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This checklist aims to help Chief Executives, managers and Trustees to decide whether to embark on collaborative working by compiling key issues for exploration. It is aimed at those considering arrangements at the more formal end of the collaborative working spectrum and involving a considerable investment of resources.
Every situation is different so this checklist identifies general issues to consider. It is not a substitute for legal advice. Many of the points below apply to both collaborative working and merger. See our mergers section for specific guidance on this process.
Your decision-making process should encourage you to think through all the implications before you start working collaboratively. With planning, you can manage the risks. What is best for your beneficiaries should be the primary consideration which underlies all your thinking. Allow yourself enough time to make an informed decision for your organisation. It is better to identify obstacles early and decide not to proceed than to call a halt once you have already invested resources, time and effort in a new partnership venture.
Your trustees (members of your board) have a remit to act in the best interests of your organisation and its beneficiaries. The final decision on any major change to your work rests with your trustees and they have ultimate responsibility for collaborative working arrangements. It is their role to see that the decision-making process covers all angles to make the most effective use of funds. Trustees must ensure their organisation acts legally and that professional advice is taken where relevant.
Does your governing document include a power allowing you to establish and support, co-operate with, join or amalgamate with other voluntary organisations?
Charities without this power usually have an implied power to work collaboratively if it is in the best interests of the organisation and its beneficiaries. If Trustees are considering full merger with another organisation, they should seek advice from the Charity Commission. The Commission encourages organisations to seek advice early, particularly regarding legal and regulatory issues.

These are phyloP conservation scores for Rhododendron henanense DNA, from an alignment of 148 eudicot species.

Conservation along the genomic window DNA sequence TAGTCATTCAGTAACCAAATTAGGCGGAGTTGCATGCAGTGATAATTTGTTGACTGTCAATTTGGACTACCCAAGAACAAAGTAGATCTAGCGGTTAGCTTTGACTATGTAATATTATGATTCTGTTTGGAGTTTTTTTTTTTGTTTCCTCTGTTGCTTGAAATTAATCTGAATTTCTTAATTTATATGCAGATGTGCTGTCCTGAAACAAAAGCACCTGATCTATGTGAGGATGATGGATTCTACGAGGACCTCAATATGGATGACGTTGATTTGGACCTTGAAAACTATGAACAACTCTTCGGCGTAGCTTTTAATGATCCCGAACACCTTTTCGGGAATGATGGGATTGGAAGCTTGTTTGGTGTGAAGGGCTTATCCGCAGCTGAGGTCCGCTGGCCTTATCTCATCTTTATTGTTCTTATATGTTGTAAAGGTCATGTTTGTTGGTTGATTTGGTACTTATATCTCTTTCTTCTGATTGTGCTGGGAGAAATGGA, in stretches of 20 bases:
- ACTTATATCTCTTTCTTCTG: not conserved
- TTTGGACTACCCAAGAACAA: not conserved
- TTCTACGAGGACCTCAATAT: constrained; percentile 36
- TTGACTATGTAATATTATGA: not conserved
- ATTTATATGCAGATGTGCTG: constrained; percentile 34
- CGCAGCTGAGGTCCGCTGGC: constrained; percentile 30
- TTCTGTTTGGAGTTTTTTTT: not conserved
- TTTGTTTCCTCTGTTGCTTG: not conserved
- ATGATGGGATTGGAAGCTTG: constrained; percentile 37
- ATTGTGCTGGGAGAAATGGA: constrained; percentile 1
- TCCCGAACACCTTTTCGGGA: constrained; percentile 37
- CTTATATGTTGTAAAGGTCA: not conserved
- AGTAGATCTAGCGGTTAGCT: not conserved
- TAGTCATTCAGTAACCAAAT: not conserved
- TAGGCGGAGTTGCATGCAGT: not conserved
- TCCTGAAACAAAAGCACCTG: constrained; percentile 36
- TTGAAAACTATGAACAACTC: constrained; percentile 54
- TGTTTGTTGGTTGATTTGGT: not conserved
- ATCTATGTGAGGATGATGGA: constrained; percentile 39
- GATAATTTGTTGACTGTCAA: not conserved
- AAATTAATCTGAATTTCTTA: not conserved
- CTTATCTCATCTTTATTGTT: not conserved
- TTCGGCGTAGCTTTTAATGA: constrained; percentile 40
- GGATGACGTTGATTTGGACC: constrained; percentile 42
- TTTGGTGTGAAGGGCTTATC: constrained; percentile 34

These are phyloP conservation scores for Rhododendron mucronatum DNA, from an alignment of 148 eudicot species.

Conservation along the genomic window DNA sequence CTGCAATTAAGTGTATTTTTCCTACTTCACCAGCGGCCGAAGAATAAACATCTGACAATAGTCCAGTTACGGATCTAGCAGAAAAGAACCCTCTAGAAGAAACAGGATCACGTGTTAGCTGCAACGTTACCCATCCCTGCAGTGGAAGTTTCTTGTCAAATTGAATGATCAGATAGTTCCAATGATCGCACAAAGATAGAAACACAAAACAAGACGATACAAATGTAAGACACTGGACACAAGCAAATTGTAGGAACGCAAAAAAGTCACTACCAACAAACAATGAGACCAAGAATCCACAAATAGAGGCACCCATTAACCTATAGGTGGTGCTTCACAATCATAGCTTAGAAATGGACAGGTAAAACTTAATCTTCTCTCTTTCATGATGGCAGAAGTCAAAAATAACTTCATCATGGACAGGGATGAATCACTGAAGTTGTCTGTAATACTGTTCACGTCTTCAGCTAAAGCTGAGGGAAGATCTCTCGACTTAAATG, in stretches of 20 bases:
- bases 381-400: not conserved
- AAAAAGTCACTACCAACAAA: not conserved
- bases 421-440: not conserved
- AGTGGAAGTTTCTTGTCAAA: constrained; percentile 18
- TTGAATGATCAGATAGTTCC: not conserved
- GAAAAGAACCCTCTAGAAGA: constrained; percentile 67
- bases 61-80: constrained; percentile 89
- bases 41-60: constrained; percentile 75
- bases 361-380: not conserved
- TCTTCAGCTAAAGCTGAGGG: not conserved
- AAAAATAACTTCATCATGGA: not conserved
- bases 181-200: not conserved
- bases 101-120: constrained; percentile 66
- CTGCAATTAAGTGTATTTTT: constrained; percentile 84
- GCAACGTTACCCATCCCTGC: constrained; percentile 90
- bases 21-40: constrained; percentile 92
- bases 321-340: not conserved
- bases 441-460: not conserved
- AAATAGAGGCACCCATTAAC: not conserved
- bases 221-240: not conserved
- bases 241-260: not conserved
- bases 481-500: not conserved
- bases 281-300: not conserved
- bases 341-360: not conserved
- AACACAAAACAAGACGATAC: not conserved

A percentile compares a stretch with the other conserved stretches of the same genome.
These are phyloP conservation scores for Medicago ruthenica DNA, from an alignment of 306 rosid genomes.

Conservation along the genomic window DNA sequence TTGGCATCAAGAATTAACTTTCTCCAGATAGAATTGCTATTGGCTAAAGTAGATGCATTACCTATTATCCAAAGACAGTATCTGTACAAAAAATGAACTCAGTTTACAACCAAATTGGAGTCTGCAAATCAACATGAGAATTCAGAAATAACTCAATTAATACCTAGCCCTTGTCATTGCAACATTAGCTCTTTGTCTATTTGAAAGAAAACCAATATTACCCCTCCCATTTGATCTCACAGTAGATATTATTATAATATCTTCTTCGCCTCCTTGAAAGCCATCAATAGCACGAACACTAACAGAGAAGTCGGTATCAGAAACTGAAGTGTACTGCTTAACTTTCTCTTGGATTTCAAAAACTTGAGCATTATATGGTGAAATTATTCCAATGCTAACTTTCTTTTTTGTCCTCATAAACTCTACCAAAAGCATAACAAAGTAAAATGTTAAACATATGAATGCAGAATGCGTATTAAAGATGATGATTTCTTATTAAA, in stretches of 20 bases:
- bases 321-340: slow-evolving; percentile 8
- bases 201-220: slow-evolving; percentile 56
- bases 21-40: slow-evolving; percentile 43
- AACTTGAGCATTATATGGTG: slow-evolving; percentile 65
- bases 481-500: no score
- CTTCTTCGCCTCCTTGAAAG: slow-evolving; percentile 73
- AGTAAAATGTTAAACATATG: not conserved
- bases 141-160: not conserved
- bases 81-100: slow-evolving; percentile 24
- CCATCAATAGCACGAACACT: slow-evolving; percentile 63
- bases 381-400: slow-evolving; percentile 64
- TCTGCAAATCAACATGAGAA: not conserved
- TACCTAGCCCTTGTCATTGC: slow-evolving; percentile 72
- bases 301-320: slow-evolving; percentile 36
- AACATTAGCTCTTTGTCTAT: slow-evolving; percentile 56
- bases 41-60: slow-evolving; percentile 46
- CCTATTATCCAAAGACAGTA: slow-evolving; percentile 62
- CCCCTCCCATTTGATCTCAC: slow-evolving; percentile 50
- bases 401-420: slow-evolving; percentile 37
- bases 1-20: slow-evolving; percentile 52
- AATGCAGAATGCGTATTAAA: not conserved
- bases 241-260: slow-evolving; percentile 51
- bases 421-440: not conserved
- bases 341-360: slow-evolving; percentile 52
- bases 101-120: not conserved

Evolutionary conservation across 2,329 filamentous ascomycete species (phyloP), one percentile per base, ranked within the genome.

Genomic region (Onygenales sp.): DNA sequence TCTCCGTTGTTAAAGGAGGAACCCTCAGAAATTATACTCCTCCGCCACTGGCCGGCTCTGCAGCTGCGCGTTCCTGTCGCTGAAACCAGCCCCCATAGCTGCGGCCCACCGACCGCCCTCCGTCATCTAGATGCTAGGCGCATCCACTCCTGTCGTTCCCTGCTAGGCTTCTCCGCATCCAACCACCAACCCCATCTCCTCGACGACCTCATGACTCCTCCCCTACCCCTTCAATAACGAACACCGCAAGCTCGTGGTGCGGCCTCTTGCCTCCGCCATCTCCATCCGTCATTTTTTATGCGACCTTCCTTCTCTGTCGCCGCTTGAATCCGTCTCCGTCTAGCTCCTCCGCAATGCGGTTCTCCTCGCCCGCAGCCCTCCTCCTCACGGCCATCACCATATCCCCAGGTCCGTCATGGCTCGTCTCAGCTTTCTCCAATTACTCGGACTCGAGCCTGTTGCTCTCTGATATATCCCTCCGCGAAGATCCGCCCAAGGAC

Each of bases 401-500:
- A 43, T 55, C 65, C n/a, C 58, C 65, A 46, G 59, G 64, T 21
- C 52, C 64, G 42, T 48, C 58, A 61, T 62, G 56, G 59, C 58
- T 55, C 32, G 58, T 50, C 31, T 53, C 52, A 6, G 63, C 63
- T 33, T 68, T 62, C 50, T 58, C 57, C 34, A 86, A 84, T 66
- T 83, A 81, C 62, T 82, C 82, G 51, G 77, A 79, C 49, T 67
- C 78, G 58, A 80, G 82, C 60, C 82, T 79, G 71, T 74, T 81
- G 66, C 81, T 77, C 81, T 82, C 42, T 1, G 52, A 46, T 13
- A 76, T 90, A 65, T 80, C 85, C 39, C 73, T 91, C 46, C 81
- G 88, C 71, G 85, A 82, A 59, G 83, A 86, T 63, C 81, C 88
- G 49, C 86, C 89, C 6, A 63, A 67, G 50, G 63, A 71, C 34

The people who lead the implementation of a new project or merger vary with the type of collaboration and may be Trustees, Chief Executives or project managers. What are the skills and qualities needed for this role?
If you decide to go ahead, you will need to plan who to involve when and whether to sound out representatives of your beneficiaries. If you are merging, you may have an obligation to consult your members. Set a timescale for your consultation process and plan how you will keep different groups informed of significant decisions.
You may have in mind a potential partner that you already know and trust. It is still worth asking key questions to ensure that your assumptions about the organisation are correct. The same criteria for assessing a potential partner apply however compatible you think they are. Comparing organisational culture and working practice is as important as structure or management.
Out of those charities that have merged, the most common barrier was considered to be culture clash, experienced in the case of 52% of respondents.
The philosophy and culture of an organisation are complex areas which are difficult to quantify and therefore risk being ignored as you compare your organisation to your potential partner.
In order to properly exercise their duty of care, trustees should properly consider the possible risks involved in collaborative working.
Risk can be managed in a range of ways:
Trustees are not discharging their duty of care if they do not seek to uncover the liabilities of a potential merge partner so risk assessment is strongly advisable.
Risk assessments should also be carried out for collaborative working. Due diligence (sometimes called 'full disclosure') is an exercise which unearths the information that organisations need to be able to judge whether they should go ahead. Due diligence tailored to the voluntary sector should uncover potential legal, financial and operational liabilities.
Lower levels of investigation can be undertaken where risks will be 'quarantined'. This may be done in a range of ways including:
You will also need to consider how to manage areas including:
Planning and setting up a new initiative and managing change takes time.
Always bear in mind the impact of collaboration on the quality, efficiency and effectiveness of your organisation as a whole. A risk analysis for each area of activity will help you identify:
Regular reviews will ensure you keep the work on track.
Collaborating can have an effect on your public profile. You may lose control over your brand, perhaps putting your reputation in the firing line if things go wrong as a result of partners' actions.
Clarifying the roles and responsibilities of individuals will limit the likelihood of conflict.
Written agreements in formal partnerships aid clarity and help to manage conflict. It is important to set out exactly what will happen if the collaboration ends. In all but the simplest cases, a properly drafted legal agreement is recommended.
Collaborative working may not be right for you right now, but organisations should regularly review how collaborative working might help them. Each opportunity should be considered on its own merits.
Last reviewed: 15 March 2016Help us improve this content
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